Immunization to multiple defined tumor antigens for specific immune therapy of human cancer has thus far proven difficult. Eighteen HLA A*0201+ patients with metastatic melanoma received injections s.c. of CD34+ progenitor-derived autologous dendritic cells (DCs), which included Langerhans cells. DCs were pulsed with peptides derived from four melanoma antigens [(MelAgs) MelanA/MART-1, tyrosinase, MAGE-3, and gp100], as well as influenza matrix peptide (Flu-MP) and keyhole limpet hemocyanin (KLH) as control antigens. Overall immunological effects were assessed by comparing response profiles using marginal likelihood scores. DC injections were well tolerated except for progressive vitiligo in two patients. DCs induced an immune response to control antigens (KLH, Flu-MP) in 16 of 18 patients. An enhanced immune response to one or more MelAgs was seen in these same 16 patients, including 10 patients who responded to >2 MelAgs. The two patients failing to respond to both control and tumor antigens experienced rapid tumor progression. Of 17 patients with evaluable disease, 6 of 7 patients with immunity to two or less MelAgs had progressive disease 10 weeks after study entry, in contrast to tumor progression in only 1 of 10 patients with immunity to >2 MelAgs. Regression of >1 tumor metastases were observed in seven of these patients. The overall immunity to MelAgs after DC vaccination is associated with clinical outcome (P = 0.015).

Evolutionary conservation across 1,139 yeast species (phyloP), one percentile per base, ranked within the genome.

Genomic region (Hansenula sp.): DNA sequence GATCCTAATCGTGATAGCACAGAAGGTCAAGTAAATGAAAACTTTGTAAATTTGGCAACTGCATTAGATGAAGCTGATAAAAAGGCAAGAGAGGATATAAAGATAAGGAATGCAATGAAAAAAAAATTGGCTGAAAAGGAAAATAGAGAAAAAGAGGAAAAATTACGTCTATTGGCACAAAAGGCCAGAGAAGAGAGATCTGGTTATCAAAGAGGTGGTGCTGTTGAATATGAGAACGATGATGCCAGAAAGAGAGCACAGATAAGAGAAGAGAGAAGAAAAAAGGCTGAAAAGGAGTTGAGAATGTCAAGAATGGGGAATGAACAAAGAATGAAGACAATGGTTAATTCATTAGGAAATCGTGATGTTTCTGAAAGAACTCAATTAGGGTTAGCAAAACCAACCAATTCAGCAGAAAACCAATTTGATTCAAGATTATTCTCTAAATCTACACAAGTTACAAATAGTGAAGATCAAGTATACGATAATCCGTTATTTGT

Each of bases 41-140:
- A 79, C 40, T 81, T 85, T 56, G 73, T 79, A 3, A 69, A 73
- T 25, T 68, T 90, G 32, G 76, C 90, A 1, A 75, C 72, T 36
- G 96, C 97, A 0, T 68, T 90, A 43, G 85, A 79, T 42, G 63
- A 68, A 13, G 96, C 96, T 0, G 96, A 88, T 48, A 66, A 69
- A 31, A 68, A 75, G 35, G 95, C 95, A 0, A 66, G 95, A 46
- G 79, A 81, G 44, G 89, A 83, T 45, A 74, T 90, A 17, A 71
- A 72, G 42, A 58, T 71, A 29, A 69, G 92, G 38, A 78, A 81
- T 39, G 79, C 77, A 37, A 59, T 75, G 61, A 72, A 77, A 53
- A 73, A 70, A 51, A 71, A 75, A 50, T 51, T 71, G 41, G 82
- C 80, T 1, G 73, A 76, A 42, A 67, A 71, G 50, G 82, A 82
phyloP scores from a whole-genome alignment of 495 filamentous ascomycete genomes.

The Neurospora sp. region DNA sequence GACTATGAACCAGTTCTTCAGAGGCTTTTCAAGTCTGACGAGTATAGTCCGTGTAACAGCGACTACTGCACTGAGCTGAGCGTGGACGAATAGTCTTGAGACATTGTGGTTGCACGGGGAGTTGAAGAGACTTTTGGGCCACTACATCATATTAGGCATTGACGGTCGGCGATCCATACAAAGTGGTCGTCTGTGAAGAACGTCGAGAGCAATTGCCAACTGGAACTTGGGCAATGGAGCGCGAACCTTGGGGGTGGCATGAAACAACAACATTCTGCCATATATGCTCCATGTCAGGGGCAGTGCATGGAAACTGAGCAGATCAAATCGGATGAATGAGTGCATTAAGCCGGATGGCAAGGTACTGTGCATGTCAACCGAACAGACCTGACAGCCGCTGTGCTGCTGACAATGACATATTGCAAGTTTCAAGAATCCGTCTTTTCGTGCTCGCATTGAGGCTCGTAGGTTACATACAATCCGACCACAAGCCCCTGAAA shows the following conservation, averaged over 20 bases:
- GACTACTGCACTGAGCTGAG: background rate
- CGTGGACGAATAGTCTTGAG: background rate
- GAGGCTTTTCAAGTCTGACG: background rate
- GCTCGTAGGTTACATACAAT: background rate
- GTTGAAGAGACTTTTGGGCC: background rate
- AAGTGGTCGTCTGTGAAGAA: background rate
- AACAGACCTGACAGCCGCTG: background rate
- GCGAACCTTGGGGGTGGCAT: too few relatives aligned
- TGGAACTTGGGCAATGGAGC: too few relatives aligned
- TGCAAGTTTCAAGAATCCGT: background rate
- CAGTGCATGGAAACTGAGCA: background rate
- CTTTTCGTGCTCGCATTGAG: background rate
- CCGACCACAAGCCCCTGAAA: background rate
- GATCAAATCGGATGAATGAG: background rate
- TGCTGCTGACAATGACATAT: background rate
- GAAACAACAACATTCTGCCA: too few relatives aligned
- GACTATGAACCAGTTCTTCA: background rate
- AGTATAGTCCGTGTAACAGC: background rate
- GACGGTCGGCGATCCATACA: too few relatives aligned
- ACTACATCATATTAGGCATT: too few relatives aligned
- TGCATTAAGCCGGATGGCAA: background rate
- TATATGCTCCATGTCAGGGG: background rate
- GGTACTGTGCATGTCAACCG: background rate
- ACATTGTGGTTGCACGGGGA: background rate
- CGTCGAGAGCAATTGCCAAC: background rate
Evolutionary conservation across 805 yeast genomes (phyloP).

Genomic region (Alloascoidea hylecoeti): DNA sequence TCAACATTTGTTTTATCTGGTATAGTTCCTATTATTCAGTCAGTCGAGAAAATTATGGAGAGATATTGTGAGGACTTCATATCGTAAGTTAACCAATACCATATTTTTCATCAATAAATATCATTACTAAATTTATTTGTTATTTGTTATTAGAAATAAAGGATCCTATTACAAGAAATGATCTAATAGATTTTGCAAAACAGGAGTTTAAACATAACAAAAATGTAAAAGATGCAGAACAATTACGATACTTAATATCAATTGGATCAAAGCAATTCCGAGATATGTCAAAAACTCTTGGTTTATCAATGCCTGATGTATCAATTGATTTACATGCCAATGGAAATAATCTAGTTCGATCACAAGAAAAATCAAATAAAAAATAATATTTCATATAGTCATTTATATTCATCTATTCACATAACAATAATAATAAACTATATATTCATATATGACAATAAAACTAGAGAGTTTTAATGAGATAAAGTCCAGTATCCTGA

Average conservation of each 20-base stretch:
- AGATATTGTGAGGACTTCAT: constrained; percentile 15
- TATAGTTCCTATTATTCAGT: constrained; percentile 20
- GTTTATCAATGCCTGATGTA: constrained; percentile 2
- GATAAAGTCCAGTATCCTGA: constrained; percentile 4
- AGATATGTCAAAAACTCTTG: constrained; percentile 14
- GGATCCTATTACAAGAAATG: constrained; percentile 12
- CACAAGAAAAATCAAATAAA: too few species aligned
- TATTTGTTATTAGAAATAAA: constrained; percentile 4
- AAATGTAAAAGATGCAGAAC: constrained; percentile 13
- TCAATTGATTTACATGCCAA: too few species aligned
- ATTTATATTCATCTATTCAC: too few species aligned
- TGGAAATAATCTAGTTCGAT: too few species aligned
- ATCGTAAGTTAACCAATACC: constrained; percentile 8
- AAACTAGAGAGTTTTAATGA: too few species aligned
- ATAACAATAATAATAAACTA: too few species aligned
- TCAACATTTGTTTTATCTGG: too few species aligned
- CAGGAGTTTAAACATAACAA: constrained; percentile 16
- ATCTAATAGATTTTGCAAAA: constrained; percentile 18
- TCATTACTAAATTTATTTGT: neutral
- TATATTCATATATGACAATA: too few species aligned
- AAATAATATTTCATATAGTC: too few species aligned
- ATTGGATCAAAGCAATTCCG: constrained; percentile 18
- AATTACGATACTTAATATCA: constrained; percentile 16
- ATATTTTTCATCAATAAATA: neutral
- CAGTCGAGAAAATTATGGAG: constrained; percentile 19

|Number of pages||8|
|State||Published - 1 Aug 2001|